‘No words can cover how grateful I am’ – Norwich City fan back at Carrow Road one year after heart attack drama

Canaries fan Gerry Allard was back in his Carrow Seat a year after three off-duty paramedics saved his life following a cardiac arrest. Pictured: Alan Jones, Gerry Allard, Nick Todd and Lee Kinney, Canaries fan Gerry Allard was back in his Carrow Seat a year after three off-duty paramedics saved his life following a cardiac arrest. Pictured: Alan Jones, Gerry Allard, Nick Todd and Lee Kinney,

Tuesday, March 25, 2014
1:34 PM

A fortunate Canaries fan was thrilled to be back at Carrow Road on Saturday – surrounded by the off-duty paramedics who saved his life after a heart attack 12 months earlier.

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Gerry Allard returned to the same seat where he had been sitting on April 6 last year, the day when he suffered a cardiac arrest amid the excitement of Norwich City’s match with Swansea.

With five minutes to go, 26,000 fans had their eyes fixed on the pitch, when suddenly the drama switched to the stands as the 68-year-old collapsed.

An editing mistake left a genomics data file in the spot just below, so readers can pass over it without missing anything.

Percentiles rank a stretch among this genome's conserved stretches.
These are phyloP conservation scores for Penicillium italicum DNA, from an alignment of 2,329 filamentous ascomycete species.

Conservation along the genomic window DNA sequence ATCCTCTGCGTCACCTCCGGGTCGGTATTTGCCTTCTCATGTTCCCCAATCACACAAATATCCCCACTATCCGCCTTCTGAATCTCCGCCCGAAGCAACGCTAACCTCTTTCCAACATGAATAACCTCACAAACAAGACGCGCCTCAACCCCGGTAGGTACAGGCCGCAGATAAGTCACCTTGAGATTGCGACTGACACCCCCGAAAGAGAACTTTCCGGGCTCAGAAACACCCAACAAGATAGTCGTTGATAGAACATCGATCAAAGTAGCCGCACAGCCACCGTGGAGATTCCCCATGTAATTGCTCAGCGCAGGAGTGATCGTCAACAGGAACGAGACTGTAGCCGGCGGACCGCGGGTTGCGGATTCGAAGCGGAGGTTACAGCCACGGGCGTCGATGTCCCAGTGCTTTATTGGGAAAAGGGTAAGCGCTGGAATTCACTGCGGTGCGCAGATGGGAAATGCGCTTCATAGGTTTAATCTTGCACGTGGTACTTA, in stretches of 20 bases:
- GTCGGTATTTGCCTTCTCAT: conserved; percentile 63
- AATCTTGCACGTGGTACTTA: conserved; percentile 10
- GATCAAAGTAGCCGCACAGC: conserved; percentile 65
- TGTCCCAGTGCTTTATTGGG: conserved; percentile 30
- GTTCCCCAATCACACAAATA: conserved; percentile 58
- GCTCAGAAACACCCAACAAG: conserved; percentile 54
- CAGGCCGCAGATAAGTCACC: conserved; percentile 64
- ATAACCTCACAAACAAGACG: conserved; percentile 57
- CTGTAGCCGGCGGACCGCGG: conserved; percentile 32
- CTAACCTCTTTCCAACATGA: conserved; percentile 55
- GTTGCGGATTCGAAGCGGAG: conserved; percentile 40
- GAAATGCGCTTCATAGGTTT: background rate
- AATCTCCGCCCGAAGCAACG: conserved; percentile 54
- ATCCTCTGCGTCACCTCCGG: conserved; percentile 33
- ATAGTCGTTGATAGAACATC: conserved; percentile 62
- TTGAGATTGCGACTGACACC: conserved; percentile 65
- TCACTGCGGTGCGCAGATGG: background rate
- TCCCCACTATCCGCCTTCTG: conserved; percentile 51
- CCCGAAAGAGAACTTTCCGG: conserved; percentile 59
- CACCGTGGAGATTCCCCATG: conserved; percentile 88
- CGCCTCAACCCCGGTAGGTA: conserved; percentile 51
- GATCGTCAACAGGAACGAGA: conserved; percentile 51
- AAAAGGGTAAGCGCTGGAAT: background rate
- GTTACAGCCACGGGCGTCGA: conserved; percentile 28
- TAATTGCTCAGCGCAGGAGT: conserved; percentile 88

Three off-duty paramedics, Alan Jones, Lee Kinney, and Nick Todd, who were sat watching the game nearby, spotted what was happening and acted quickly to save their fellow fan’s life.

Mr Allard, from Reepham, recalled how he felt as his heart began to fail. He said: “I felt a rush of air through my head and then I remember laying on a stretcher as I went into the ambulance.

“I’m very fortunate that it happened where it did, and the people that saved my life were so close by.”

Mr Jones and Mr Kinney moved their patient to the exit where they could lay him down to start cardio-pulmonary resuscitation (CPR). Stewards quickly handed them a defibrillator and Mr Todd began chest compressions.

Mr Todd said: “We were with him for about five or six minutes and I think we had to shock him twice with the machine. His eyes opened and he was gasping, and then he even tried to sit up.

“It’s great to see him back at the home games and he’s recovered brilliantly.”

Mr Allard still goes running as well as playing badminton and squash but admits that he has had to slow down a little.

“No words can cover how grateful I am to the paramedics that day,” he said. “It really shows the benefit of having the equipment [defibrillator] nearby. I went running that morning so it could have happened then.”

For more information on defibrillators, and other stories about how they have helped patients to survive cardiac arrests, see www.eastamb.nhs.uk/news.

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